The Echo Console utility will already be familiar to all Darla, Gina, and Layla users. Described as a 'virtual control surface' application, the console is installed automatically along with the drivers, and normally appears on your Taskbar as a single 'M' unless you choose to disable the 'Show Console on Taskbar' option in the properties page. Echo have updated Echo Console for the Mona, but according to the About box it's still an interim version until the "new sizzling hot Java console arrives".

The console window is divided into three main areas, and lets you adjust input monitoring, control output levels, and select from the various sync options. Panels for the two analogue and single S/PDIF input pairs are at top left. Unlike previous Echo products, the Mona has physical controls for trimming input gain, so for each input device pair there is simply a pair of peak‑reading level meters (which in the case of the analogue inputs mirror the front‑panel ones). However, these have no markings and no peak‑holding facilities, so their usefulness is a bit questionable. The right‑hand side of the console has panels for the analogue outputs with Mute and Solo buttons, level faders with a range of +6dB to ‑100dB, peak‑reading meters, and a Gang button per stereo pair. The S/PDIF output simply has a pair of meters, like the inputs.

Beneath each input panel is a corresponding monitor section, where there's a surprisingly comprehensive set of controls to send each input in any amount to any combination of output channels. Each input pair has a Gang button to link its two faders when you are recording stereo signals, along with eight destination buttons, labelled 1, 3, 5 for the three analogue output pairs, D for the S/PDIF digital output, and A1, A3, A5, and A7 for the ADAT outputs. For each destination there is a duplicate set of controls comprising Mute and Solo buttons, a level fader with a range of +6dB to ‑100dB, and a pan control.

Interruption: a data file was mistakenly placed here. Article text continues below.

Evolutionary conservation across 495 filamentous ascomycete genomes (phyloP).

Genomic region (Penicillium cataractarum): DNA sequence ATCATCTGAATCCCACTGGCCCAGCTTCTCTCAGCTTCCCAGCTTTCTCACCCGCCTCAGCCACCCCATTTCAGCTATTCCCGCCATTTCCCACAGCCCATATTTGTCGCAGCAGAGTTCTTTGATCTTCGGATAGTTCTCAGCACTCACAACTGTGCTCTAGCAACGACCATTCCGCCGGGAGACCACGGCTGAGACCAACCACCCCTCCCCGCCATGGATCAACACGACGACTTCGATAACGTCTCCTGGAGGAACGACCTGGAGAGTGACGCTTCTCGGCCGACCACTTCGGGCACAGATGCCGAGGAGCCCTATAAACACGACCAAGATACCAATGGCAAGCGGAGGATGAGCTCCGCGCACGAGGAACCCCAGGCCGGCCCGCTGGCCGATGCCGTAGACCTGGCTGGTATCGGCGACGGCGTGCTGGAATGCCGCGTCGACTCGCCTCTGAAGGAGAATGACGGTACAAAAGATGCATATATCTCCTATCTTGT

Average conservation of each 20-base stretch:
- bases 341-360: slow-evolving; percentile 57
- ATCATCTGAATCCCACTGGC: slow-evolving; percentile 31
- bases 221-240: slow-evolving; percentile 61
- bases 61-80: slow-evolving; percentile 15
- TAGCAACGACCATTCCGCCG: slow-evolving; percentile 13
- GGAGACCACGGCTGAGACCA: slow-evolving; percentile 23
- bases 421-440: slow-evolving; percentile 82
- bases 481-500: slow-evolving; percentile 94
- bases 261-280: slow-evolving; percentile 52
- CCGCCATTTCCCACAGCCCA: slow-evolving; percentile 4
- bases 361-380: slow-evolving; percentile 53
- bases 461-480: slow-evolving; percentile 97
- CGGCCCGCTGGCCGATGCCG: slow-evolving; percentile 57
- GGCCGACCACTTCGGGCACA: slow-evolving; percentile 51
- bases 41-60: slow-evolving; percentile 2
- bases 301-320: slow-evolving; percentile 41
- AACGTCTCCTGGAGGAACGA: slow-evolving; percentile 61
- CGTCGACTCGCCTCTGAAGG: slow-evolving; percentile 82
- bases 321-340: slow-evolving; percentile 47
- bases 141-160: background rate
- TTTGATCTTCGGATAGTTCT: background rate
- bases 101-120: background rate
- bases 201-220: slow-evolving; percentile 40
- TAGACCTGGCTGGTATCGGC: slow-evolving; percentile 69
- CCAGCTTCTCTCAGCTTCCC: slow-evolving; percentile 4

It's important to note that Echo Console remembers the input monitor settings for all of the eight possible outputs, so you could set up different monitor mixes from each of the outputs, if you require. Given that the outputs can also be simultaneously playing back different audio tracks, this could for instance provide you with several different simultaneous mixes suitable for sending to external headphone amplifiers during live recordings.

Sync Options

Across the bottom of the console are the four input sync options — Internal, Word, S/PDIF, and ADAT. Apart from the internal clock, which is always available, the other buttons remain green until a suitable clock signal is detected at the appropriate input socket, when they change to grey and become another input sync option. Clicking on one of these grey buttons makes it the active input sync option and turns the button yellow.

I found this colouring confusing — surely it would make more sense to 'grey' out inactive clock options, and turn them green when available? This is further confused by the drop‑down box to the right of the sync buttons labelled Digital Mode Switch, which lets you choose between S/PDIF RCA (co‑axial), S/PDIF Optical, or ADAT modes. Since only one of these is available at a time, it would make the panel display clearer if the S/PDIF and ADAT buttons were replaced by a single one which read Co‑axial, Optical, or ADAT depending on the position of the mode switch. However, there's no denying the flexibility on offer here once you get your head around the options.

When ADAT mode is selected, a further tick box labelled 'View ADAT Ctrls' becomes available, and when you tick this the entire console switches to a display of the ADAT Ins and Outs. The eight inputs simply have meters like the analogue inputs, but still provide the same comprehensive options for input monitoring beneath, while the eight ADAT outputs once again just have peak‑reading meters. Since the Mona can send out ADAT Master clock as well as slave to it, Echo recommend selecting the Internal clock setting and using this to provide the sync to your ADAT, since this is claimed to give the lowest possible jitter, resulting in a cleaner sound.

The Mona console has a Preferences page with further options. The sample rate can be locked at any of the supported values to prevent any application changing it accidentally — otherwise, for instance, if your song is set up to record at 44.1kHz and you launch a soft synth running at 22kHz, your songs may end up being recorded at 22kHz. Locking the sample rate will also prevent similar calamities if you insist on leaving Windows system sounds enabled. 'Sync Wave Devices' should normally be left enabled, but can be disabled by developers who need totally independent inputs and outputs.